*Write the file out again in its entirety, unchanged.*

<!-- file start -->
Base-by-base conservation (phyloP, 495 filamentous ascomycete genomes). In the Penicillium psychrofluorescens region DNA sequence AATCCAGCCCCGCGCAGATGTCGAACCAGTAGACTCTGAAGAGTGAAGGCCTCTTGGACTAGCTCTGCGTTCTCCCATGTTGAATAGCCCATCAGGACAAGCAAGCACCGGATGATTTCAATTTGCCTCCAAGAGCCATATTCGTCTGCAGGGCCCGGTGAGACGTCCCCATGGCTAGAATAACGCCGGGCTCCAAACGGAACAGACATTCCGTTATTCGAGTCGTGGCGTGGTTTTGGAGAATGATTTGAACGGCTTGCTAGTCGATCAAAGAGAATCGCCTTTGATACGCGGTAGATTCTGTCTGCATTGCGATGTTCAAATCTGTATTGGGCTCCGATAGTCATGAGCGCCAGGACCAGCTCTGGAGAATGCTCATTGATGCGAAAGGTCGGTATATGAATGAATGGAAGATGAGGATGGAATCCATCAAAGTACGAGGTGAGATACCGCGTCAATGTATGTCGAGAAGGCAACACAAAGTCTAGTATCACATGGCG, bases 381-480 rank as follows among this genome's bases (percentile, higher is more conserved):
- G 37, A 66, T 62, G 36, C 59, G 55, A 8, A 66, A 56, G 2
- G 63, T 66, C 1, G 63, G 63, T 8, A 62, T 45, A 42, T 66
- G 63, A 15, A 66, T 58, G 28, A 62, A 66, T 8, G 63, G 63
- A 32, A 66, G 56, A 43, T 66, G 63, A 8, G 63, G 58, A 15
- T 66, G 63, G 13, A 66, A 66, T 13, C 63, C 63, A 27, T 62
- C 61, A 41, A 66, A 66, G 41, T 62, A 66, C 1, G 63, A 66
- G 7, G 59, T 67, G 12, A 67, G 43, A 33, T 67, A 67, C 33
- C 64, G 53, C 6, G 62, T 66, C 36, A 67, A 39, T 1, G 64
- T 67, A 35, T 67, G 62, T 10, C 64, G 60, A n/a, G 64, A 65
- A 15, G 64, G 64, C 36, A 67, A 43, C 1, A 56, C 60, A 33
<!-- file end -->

Base-by-base conservation (phyloP, 495 filamentous ascomycete genomes). In the Penicillium psychrofluorescens region DNA sequence AATCCAGCCCCGCGCAGATGTCGAACCAGTAGACTCTGAAGAGTGAAGGCCTCTTGGACTAGCTCTGCGTTCTCCCATGTTGAATAGCCCATCAGGACAAGCAAGCACCGGATGATTTCAATTTGCCTCCAAGAGCCATATTCGTCTGCAGGGCCCGGTGAGACGTCCCCATGGCTAGAATAACGCCGGGCTCCAAACGGAACAGACATTCCGTTATTCGAGTCGTGGCGTGGTTTTGGAGAATGATTTGAACGGCTTGCTAGTCGATCAAAGAGAATCGCCTTTGATACGCGGTAGATTCTGTCTGCATTGCGATGTTCAAATCTGTATTGGGCTCCGATAGTCATGAGCGCCAGGACCAGCTCTGGAGAATGCTCATTGATGCGAAAGGTCGGTATATGAATGAATGGAAGATGAGGATGGAATCCATCAAAGTACGAGGTGAGATACCGCGTCAATGTATGTCGAGAAGGCAACACAAAGTCTAGTATCACATGGCG, bases 381-480 rank as follows among this genome's bases (percentile, higher is more conserved):
- G 37, A 66, T 62, G 36, C 59, G 55, A 8, A 66, A 56, G 2
- G 63, T 66, C 1, G 63, G 63, T 8, A 62, T 45, A 42, T 66
- G 63, A 15, A 66, T 58, G 28, A 62, A 66, T 8, G 63, G 63
- A 32, A 66, G 56, A 43, T 66, G 63, A 8, G 63, G 58, A 15
- T 66, G 63, G 13, A 66, A 66, T 13, C 63, C 63, A 27, T 62
- C 61, A 41, A 66, A 66, G 41, T 62, A 66, C 1, G 63, A 66
- G 7, G 59, T 67, G 12, A 67, G 43, A 33, T 67, A 67, C 33
- C 64, G 53, C 6, G 62, T 66, C 36, A 67, A 39, T 1, G 64
- T 67, A 35, T 67, G 62, T 10, C 64, G 60, A n/a, G 64, A 65
- A 15, G 64, G 64, C 36, A 67, A 43, C 1, A 56, C 60, A 33